Essential oils have become so popular because of the toxicity of the common chemical air freshners that cause cancer. If your store has current supplies of these, you’ll find this printed on them: "This product is banned in California because it causes cancer."

Break into the 21st century and begin using essential oils. They come from plants and if you get a 100% pure source of oil, you’ll be amazed at what they can do. Read More About Essential Oils

If you want to replace your air freshners with a safe choice, here’s more information on kits to do that


"The beauty and genius of a work of art may be reconceived,
though it’s first material expression be destroyed; a vanished harmony may yet again
inspire the composer; but when the last individual of a race of living
things breathes no more, another heaven and another earth must pass before
such a one can be seen again." — William Beebe, 1906


by David Milner

The Species at Risk Act, whichprovides a variety of protections for members of endangered species and the habitats in which they live, has been enacted by the Canadian government. The Act, which fulfills a commitment the government made during the Convention on Biological Diversity held in Rio de Janeiro, Brazil in 1992, is the first federal legislation of its kind to become law in Canada.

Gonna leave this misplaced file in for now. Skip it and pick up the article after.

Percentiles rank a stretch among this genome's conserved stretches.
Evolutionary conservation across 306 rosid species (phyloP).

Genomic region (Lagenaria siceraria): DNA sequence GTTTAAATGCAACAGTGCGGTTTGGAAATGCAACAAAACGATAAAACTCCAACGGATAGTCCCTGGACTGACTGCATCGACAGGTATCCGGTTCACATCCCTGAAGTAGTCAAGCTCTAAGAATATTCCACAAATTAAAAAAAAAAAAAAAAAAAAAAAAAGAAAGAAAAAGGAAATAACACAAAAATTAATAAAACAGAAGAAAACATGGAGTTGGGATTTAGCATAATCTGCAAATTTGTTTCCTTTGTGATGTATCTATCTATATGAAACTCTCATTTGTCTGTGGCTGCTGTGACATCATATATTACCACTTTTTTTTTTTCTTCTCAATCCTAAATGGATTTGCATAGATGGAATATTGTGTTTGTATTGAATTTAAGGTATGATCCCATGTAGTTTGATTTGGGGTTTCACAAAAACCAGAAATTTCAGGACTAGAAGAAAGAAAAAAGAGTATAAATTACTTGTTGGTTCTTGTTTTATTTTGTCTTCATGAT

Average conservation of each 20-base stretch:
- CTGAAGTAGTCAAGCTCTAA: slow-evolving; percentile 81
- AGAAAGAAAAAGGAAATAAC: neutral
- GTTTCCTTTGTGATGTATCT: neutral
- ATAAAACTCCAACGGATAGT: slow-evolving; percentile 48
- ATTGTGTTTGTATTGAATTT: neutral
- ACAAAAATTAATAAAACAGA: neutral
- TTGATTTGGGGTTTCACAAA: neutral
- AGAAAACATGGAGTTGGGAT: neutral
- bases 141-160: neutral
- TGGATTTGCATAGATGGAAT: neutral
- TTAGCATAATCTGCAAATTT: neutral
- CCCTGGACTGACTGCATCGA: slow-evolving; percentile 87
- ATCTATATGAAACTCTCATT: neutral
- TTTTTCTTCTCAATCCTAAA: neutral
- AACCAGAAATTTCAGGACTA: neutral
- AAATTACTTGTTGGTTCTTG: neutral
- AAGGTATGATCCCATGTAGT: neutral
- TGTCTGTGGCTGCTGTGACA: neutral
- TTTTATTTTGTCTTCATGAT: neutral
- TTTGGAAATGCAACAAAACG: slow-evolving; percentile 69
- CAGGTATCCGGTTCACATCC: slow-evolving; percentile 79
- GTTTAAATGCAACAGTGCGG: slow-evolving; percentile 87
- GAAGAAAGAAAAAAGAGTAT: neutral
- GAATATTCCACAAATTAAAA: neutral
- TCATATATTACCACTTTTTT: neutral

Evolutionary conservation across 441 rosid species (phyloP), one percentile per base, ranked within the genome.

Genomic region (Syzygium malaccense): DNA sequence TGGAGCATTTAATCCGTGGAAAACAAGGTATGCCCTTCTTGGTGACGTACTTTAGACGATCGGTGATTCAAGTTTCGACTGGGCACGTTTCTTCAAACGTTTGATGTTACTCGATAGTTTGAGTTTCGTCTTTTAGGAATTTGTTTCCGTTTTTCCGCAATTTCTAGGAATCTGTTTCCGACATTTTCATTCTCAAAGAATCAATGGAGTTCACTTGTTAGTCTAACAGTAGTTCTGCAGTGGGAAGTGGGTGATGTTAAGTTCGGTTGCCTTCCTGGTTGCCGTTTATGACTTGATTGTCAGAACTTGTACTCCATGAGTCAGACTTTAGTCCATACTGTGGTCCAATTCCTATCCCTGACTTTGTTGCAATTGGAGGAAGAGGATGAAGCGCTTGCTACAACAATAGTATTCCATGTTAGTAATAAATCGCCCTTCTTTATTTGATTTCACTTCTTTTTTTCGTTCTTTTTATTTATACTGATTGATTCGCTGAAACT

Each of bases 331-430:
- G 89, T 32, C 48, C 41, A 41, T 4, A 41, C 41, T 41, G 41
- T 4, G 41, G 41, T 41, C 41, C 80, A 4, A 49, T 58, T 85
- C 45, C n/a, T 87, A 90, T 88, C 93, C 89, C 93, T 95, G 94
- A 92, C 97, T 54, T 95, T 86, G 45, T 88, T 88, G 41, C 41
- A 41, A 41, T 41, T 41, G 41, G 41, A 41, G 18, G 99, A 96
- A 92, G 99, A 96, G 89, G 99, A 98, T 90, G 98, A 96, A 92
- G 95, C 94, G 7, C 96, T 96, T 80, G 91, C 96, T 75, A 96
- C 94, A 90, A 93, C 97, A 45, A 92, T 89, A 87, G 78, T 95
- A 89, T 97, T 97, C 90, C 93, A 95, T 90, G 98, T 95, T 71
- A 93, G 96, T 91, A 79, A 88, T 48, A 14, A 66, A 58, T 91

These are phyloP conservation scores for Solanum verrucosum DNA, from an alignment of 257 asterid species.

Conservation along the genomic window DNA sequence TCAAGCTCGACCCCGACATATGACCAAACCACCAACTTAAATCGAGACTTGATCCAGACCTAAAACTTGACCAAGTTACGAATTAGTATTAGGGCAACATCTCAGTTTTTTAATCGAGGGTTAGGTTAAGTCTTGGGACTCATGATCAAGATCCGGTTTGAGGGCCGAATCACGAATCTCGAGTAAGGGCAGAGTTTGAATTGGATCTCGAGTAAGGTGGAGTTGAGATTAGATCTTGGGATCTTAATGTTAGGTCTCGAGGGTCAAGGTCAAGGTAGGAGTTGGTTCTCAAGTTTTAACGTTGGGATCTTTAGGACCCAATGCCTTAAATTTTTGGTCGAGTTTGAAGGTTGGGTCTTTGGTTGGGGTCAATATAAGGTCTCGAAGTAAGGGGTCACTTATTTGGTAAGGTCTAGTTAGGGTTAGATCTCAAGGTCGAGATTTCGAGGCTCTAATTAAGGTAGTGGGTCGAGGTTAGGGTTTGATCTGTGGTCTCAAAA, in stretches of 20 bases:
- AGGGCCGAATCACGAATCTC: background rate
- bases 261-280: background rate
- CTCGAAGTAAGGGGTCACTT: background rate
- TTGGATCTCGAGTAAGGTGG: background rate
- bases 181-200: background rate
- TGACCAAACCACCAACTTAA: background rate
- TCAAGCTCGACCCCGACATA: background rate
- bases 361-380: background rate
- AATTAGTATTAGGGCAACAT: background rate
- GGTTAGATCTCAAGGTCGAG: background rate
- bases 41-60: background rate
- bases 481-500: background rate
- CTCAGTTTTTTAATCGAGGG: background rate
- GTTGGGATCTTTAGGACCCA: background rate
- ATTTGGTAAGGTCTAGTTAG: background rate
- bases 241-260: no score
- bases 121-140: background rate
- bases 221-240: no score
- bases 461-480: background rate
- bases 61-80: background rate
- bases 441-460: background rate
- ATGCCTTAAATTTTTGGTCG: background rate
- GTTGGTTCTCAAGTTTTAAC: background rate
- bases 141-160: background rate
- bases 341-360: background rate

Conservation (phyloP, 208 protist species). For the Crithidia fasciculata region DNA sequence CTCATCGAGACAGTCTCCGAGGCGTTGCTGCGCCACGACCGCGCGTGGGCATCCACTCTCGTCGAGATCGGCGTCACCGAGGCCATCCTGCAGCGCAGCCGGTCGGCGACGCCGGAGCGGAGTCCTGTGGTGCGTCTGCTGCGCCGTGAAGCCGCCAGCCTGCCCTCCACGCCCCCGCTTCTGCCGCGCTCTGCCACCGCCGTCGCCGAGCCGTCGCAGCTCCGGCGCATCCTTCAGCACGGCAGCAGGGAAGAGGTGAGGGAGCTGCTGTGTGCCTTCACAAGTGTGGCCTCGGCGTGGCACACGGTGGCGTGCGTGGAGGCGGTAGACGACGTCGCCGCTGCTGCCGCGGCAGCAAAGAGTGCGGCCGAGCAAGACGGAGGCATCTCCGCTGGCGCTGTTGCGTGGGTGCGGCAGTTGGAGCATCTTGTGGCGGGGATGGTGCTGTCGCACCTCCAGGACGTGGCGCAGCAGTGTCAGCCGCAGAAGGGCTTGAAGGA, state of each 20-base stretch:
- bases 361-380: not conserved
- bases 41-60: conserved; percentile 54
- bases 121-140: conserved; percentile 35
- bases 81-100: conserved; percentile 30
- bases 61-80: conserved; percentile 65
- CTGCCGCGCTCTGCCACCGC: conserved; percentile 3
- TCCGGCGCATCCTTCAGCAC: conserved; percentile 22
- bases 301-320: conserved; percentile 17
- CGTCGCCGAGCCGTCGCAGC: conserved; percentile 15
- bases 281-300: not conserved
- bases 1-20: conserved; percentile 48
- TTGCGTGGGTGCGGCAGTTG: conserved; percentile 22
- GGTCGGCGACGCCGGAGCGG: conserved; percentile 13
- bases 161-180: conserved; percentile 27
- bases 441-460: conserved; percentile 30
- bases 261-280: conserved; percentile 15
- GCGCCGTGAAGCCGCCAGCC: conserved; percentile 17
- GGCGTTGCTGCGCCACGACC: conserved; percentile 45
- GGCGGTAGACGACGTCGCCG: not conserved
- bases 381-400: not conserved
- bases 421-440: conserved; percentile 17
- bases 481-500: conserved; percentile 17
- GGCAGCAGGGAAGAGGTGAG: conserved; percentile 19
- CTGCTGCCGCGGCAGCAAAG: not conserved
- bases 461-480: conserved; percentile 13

"Protecting species at risk is a shared responsibility of all governments in Canada," said Minister of the Environment David Anderson. "This Act ensures the federal responsibility is met."

In order for a species to be protected by the provisions of the Act, the Committee on the Status of Endangered Wildlife in Canada must declare it to be "threatened," "endangered" or "of special concern." All species so declared by the end of 2001 are currently covered, but the blue whale, screech owl, grey fox and 58 other species added to the "at risk" list during 2002 are not.

"Though legally the federal Cabinet could wait nine months before finalizing the listing of these 61 species, we call upon Environment Minister Anderson and his colleagues to act as quickly as possible to address this serious backlog," said International Fund for Animal Welfare Canadian National Director Dr. Rick Smith. "Incredible species like the blue whale shouldn’t have to wait any longer. The new era of endangered species protection in Canada needs to start off on the right foot."

© 2002 Animal News Center, Inc.